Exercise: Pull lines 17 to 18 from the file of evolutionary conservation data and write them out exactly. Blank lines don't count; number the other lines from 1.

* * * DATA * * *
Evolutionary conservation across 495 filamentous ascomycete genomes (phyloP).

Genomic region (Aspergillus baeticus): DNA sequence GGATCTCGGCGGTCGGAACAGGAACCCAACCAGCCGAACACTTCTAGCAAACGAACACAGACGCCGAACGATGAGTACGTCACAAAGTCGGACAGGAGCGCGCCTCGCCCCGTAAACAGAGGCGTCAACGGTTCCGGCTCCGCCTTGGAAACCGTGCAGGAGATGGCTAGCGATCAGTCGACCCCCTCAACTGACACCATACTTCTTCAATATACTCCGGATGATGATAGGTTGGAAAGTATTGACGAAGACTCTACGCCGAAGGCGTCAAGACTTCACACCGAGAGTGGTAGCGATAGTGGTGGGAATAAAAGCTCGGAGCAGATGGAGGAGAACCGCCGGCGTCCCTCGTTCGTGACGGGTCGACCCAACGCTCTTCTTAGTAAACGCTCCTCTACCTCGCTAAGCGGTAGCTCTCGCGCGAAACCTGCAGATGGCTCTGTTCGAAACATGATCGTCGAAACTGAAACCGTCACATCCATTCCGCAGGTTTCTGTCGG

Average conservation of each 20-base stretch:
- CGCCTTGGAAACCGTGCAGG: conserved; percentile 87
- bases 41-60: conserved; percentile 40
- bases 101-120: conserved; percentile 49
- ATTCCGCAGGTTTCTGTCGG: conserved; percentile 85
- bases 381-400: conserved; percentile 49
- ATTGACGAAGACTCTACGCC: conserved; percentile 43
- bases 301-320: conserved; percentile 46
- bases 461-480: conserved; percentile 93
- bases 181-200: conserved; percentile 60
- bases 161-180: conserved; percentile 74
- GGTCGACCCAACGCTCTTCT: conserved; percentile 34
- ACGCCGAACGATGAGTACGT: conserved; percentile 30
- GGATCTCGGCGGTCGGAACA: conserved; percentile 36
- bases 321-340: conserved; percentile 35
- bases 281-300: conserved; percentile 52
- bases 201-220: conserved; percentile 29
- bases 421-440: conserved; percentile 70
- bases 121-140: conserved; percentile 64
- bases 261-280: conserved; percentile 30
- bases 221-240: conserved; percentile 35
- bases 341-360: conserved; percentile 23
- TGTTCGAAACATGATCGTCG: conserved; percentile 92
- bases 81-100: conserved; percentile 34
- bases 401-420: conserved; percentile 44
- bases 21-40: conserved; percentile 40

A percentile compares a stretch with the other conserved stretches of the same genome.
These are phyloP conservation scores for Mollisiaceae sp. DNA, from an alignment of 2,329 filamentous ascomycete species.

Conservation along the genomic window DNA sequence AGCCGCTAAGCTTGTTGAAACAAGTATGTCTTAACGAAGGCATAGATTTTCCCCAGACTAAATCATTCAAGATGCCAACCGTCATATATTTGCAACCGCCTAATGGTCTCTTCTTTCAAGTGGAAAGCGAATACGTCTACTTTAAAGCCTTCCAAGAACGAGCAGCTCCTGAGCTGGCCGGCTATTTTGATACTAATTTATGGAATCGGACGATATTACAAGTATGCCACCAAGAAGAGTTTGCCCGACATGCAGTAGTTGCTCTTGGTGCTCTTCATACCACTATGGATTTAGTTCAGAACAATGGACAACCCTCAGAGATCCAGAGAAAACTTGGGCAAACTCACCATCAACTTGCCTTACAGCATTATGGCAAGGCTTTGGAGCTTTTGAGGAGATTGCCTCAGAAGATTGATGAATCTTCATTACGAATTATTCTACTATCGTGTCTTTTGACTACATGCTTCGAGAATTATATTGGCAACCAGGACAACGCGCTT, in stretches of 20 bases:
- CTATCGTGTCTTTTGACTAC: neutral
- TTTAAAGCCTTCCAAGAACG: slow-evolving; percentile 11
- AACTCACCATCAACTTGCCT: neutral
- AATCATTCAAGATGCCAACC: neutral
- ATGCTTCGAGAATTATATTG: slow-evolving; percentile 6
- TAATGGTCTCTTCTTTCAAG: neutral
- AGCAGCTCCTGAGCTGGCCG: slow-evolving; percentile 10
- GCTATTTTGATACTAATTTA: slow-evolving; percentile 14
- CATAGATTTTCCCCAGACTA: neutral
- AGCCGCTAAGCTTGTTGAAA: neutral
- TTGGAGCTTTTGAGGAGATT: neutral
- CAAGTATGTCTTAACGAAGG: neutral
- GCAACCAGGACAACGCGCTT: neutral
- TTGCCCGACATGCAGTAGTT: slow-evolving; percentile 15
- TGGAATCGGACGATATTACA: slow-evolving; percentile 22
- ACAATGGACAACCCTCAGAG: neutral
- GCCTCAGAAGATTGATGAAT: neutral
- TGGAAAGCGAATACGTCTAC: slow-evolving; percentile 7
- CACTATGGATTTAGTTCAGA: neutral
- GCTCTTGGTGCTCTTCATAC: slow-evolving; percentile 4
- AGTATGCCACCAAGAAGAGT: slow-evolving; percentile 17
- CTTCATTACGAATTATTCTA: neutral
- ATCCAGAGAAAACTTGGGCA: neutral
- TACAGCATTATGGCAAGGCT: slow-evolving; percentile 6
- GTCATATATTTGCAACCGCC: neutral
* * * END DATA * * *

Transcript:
- bases 321-340: conserved; percentile 35
- bases 281-300: conserved; percentile 52